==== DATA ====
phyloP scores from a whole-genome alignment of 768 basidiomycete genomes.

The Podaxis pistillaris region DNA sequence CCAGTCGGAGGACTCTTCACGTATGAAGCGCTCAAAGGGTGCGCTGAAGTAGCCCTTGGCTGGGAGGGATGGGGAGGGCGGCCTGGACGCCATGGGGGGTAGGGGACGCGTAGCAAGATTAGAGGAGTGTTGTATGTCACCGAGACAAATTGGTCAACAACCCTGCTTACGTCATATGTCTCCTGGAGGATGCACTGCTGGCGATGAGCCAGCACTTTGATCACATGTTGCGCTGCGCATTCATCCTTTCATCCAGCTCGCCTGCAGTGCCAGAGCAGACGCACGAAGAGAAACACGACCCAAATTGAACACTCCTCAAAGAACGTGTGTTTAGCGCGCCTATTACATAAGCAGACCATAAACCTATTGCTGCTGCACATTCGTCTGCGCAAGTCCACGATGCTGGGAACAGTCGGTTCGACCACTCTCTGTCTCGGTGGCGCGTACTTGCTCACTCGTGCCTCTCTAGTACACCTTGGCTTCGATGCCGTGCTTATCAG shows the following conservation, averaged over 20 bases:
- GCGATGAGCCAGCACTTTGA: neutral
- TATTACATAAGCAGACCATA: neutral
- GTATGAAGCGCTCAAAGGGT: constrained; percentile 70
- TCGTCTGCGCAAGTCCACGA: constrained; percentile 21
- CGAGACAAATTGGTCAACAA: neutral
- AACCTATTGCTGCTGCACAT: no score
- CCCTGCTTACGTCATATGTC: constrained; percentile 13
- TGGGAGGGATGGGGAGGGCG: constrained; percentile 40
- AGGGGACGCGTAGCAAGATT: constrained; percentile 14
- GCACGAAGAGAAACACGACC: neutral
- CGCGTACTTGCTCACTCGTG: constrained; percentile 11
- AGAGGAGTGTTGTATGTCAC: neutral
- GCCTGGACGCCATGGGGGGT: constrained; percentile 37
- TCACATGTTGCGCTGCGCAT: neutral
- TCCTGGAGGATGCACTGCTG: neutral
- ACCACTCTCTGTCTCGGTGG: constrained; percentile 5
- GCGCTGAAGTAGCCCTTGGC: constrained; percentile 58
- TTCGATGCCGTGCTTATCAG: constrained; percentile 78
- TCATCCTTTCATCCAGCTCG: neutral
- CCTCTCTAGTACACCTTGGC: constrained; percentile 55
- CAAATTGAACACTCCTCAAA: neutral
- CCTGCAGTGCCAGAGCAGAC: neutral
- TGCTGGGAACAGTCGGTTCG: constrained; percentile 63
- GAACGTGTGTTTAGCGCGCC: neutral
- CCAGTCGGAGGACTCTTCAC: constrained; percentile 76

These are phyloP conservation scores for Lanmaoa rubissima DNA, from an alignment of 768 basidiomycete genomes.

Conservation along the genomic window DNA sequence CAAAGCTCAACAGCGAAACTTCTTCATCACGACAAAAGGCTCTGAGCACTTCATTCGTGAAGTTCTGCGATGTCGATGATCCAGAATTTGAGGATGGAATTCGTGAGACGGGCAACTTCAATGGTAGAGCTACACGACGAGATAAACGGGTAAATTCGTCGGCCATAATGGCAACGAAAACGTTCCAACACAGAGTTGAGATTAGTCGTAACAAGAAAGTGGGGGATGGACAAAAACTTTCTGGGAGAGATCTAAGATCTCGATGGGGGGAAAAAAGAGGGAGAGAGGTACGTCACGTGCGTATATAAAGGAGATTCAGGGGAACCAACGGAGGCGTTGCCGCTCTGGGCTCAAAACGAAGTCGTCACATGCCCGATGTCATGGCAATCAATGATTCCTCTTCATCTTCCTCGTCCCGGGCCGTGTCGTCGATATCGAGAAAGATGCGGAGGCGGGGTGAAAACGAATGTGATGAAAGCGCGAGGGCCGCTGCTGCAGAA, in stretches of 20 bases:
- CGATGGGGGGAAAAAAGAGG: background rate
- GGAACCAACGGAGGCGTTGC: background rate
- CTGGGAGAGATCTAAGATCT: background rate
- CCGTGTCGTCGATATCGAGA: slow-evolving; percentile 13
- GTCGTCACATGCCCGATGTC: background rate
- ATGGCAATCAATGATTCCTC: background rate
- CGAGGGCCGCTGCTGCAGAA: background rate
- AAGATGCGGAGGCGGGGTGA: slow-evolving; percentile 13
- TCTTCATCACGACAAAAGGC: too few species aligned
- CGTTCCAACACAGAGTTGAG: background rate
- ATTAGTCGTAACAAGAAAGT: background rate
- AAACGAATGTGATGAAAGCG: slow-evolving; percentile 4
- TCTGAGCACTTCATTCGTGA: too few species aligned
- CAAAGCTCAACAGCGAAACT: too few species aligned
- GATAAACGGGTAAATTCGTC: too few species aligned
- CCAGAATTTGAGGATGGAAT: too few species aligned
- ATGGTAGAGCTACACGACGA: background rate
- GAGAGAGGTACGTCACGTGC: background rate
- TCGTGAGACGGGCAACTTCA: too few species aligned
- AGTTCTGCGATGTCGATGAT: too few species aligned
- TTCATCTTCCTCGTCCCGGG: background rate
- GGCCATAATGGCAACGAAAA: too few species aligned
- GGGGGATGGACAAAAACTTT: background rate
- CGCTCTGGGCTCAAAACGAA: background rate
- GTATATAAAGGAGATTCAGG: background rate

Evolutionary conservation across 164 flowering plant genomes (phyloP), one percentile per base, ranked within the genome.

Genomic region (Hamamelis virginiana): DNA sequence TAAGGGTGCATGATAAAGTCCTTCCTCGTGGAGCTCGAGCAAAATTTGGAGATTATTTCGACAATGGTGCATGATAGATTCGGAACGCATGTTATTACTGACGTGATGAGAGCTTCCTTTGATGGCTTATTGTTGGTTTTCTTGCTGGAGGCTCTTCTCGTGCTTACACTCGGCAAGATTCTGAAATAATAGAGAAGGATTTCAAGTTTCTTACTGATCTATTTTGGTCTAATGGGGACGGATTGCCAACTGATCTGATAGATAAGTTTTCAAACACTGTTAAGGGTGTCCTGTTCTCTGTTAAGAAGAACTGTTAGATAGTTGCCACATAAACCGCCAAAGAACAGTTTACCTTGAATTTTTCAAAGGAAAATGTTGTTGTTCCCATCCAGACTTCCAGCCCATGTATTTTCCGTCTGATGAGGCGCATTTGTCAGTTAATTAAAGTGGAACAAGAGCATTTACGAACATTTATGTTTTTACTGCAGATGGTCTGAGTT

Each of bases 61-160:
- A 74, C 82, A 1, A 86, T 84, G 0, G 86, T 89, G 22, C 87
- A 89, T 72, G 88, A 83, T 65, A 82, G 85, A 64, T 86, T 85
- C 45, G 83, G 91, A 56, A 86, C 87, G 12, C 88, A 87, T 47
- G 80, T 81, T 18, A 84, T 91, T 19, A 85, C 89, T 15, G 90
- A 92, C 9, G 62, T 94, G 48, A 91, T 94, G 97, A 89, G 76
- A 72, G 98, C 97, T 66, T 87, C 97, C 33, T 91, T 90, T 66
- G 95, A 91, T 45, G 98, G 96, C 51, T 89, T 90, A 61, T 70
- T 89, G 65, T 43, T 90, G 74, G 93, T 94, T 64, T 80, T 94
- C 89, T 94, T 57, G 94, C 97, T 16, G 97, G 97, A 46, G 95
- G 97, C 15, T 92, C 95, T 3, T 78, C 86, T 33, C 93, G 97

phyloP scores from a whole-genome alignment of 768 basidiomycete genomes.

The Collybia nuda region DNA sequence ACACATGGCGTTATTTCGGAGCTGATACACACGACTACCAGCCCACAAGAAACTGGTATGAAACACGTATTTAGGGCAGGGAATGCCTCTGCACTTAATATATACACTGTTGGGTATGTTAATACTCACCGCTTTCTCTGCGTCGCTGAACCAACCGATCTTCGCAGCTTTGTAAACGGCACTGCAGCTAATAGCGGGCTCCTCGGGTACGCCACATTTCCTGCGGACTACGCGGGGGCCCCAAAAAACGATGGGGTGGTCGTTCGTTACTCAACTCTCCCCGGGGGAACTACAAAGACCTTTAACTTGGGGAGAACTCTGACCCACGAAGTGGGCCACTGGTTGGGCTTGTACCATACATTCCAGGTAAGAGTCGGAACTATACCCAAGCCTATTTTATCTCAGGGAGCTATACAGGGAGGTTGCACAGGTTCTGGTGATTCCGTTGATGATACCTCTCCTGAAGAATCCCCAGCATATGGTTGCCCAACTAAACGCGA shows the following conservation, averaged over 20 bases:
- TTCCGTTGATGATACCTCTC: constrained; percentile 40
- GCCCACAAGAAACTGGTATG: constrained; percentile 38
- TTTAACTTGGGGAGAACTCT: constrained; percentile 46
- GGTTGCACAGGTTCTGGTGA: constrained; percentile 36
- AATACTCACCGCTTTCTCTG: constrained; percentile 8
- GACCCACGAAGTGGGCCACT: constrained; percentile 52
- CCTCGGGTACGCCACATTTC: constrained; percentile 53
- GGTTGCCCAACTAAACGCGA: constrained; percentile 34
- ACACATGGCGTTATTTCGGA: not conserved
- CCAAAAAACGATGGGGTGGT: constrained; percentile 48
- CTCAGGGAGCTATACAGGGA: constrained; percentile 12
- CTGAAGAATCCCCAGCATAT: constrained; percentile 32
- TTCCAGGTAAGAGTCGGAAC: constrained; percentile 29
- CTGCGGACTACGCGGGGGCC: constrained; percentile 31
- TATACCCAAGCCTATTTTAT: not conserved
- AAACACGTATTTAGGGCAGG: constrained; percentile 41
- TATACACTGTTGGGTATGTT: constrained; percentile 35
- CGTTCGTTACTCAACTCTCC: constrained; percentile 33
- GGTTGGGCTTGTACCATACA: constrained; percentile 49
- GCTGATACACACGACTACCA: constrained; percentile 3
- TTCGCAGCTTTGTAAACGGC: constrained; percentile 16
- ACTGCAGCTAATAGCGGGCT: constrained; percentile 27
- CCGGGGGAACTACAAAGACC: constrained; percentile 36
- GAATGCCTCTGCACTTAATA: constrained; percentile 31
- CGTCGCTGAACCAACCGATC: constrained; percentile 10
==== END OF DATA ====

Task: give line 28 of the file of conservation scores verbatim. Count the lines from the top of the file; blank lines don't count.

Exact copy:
These are phyloP conservation scores for Lanmaoa rubissima DNA, from an alignment of 768 basidiomycete genomes.